06/28/14 — Cornhole state championships held in Goldsboro

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Cornhole state championships held in Goldsboro

By Ethan Smith
Published in News on June 28, 2014 10:39 PM

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Melissa Key

Pro-level player Chris Duke of Oxford goes for a shot against Joseph Rohrer of Raleigh during the singles round at the North Carolina State Championships of Cornhole on Saturday afternoon. The event was held by the American Cornhole Organization at the Goldsboro Family YMCA.

Most people know it as a game you play in college with a beer in hand -- but for others cornhole is a hobby they play with a passion.

The Goldsboro YMCA hosted the North Carolina State Championships of Cornhole on Saturday from 8:30 a.m. to 11 p.m., and the event was ran by the American Cornhole Organization.

"Goldsboro Parks and Rec has been awesome to work with," said Michael Byrd of the ACO. "We have a great venue here and this is a great event."

While cornhole can easily be written off as simply chucking a bean bag at a wooden board with a hole cut into it, there is technique involved in order to be successful at a game. Players toss the bag towards the board with an underhand motion, flicking their wrist outward at the final moments of the throw to give the bag a clockwise spin, a better flight and a greater chance of sliding into the hole when the bag hits the board.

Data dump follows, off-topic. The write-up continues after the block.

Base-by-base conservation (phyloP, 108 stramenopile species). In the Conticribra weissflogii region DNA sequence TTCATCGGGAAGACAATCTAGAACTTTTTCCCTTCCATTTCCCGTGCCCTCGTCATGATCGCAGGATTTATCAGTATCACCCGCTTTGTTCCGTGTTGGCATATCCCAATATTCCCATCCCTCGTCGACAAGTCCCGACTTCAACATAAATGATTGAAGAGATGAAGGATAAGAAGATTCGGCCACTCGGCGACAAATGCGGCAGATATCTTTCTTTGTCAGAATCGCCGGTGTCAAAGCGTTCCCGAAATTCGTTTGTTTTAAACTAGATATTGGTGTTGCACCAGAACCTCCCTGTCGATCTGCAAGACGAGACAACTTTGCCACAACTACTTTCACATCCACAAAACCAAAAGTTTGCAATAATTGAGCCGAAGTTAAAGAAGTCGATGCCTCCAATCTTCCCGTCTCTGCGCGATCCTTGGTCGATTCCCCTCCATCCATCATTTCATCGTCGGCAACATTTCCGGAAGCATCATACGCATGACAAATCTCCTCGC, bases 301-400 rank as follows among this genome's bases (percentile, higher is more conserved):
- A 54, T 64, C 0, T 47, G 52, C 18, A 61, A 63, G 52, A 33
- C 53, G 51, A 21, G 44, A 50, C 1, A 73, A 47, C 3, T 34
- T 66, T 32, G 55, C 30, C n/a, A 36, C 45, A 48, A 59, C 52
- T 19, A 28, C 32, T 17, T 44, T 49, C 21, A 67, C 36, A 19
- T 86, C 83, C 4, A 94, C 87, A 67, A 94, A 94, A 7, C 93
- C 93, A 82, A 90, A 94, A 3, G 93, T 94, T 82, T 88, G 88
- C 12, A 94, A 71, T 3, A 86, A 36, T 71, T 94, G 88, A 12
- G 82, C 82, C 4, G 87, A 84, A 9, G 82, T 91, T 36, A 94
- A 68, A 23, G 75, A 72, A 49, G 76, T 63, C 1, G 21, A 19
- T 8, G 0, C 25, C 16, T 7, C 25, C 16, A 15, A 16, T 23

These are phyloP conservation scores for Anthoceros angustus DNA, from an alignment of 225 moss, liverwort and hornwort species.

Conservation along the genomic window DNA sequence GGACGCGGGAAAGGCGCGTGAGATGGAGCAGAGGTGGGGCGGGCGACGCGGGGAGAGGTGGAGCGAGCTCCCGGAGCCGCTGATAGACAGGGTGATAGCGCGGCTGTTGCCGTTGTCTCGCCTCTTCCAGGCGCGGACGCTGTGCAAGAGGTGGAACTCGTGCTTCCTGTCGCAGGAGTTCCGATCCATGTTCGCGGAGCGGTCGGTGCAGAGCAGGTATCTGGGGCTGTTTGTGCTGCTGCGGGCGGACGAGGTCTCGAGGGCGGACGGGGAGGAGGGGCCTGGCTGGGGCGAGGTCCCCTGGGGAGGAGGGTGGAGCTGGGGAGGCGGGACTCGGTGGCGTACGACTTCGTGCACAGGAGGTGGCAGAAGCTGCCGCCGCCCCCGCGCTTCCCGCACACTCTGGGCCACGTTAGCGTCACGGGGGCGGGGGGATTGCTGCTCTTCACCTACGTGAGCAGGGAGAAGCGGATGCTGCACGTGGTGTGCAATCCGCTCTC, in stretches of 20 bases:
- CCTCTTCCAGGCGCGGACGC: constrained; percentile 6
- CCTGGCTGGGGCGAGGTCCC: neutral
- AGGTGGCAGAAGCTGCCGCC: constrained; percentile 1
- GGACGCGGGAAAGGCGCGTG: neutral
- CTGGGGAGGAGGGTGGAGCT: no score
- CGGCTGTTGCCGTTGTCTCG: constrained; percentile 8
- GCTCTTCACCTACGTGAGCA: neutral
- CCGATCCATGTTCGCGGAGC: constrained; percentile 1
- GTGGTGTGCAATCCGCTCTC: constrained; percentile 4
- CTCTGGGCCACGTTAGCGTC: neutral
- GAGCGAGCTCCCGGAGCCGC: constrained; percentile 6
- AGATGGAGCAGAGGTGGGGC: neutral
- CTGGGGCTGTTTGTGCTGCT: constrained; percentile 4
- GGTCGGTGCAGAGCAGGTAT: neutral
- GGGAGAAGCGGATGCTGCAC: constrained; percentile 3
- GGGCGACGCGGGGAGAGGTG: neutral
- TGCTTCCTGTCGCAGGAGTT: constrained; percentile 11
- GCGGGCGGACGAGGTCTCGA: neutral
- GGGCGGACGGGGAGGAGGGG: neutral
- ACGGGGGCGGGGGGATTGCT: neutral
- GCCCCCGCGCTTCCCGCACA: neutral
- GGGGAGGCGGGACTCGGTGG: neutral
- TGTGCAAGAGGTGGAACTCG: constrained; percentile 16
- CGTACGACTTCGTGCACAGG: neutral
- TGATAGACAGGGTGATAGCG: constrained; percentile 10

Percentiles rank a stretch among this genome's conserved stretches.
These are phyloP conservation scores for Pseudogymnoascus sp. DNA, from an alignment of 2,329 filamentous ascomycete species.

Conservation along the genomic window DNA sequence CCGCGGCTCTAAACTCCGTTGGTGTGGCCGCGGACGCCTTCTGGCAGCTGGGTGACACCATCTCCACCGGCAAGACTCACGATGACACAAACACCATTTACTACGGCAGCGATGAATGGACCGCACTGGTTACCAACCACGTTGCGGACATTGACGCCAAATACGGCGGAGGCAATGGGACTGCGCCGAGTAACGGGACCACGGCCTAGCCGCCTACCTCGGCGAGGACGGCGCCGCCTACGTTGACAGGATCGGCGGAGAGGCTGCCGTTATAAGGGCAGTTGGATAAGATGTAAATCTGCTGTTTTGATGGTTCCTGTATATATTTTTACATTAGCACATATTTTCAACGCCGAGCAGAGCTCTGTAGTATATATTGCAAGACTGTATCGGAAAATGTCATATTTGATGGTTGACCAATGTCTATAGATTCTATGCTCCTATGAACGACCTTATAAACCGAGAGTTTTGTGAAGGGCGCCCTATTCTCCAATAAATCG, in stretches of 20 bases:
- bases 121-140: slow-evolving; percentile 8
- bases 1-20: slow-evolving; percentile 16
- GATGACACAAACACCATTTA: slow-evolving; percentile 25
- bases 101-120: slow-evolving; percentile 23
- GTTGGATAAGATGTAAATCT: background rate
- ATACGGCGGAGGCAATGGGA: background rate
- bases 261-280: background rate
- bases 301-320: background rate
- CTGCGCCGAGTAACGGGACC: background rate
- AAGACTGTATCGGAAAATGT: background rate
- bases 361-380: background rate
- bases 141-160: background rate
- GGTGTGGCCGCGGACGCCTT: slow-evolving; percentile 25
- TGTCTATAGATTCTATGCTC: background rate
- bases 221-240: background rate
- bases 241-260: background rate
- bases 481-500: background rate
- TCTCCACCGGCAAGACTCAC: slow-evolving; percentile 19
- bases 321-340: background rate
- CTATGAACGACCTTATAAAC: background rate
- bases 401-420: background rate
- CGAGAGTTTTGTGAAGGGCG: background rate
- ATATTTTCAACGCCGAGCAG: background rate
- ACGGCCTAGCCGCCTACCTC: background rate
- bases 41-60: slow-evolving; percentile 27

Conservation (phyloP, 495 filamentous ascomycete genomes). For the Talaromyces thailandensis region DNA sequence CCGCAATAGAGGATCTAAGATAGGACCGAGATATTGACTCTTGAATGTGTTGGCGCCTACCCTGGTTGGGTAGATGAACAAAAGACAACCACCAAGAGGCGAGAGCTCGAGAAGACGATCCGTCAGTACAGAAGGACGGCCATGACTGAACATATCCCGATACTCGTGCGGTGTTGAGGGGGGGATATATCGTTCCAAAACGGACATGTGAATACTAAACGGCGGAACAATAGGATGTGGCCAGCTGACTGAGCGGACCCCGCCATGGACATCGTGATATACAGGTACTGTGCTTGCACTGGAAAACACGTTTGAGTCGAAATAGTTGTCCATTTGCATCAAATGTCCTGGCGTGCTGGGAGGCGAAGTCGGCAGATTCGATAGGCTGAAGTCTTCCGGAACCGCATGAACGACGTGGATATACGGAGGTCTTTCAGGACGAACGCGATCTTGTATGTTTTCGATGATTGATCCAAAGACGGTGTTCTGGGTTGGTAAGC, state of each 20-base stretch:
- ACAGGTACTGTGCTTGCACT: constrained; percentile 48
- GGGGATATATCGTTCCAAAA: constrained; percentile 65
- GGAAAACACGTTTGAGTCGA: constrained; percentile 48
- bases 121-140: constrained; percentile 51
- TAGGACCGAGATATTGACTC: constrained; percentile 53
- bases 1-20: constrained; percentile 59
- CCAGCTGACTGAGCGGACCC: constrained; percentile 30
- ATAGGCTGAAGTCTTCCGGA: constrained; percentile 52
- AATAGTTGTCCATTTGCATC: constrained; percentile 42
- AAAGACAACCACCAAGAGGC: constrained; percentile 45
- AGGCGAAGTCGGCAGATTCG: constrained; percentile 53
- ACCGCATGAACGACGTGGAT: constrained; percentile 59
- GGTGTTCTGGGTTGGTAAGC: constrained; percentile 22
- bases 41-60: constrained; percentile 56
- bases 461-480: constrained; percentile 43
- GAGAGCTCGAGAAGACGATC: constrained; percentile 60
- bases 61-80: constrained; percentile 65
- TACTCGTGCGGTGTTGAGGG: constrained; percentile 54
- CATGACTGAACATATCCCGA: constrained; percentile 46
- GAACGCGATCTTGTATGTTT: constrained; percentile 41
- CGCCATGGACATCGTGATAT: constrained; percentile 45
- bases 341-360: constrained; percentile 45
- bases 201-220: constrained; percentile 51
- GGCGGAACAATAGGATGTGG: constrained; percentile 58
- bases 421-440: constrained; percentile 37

"You have to follow through, just like darts," said Michael Naylor, who was participating in the championships and began playing three years ago. "If you watch, they're releasing the bag and following through with their palm up."

Naylor was first introduced to cornhole when he was at a bar and fell in love immediately.

"There's the competition factor," he said. "It's low energy and you get to compete against a wide variety of people, young and old, tall and short and all skill levels. I'm playing today because I wanted to see how I could do. There are some highly ranked guys in the nation here."

Cornhole boards measure 24 inches by 48 inches, and are elevated 12 inches off the ground at an angle. The hole is six inches in diameter, and the bags used are six inches by six inches. The bags are made of two durable, fabric squares and weigh 15 to 16 ounces.

Eight bags of two different colors are used to play. The scoring of the game can be complicated to someone who has never played.

The game is played to 21 points, and the first to reach or exceed 21 points is declared the winner. Points are scored two different ways: woody, which refers to any bag that stays on the board after it is thrown, and cornhole, which refers to any bag that goes through the hole in the board. Each woody is one point, while a cornhole is two points. But cancellation scoring is used, which means a player's points can be cancelled out by their opponent's points. This way, only one player or team can score per frame.

But, if you're looking to simply play cornhole and not worry about the points, grab a beer and a cornhole set and get to it.

"After I first played it I went to another bar and they had it outside," Naylor said. "It's a lot of fun. It's a great way to meet people."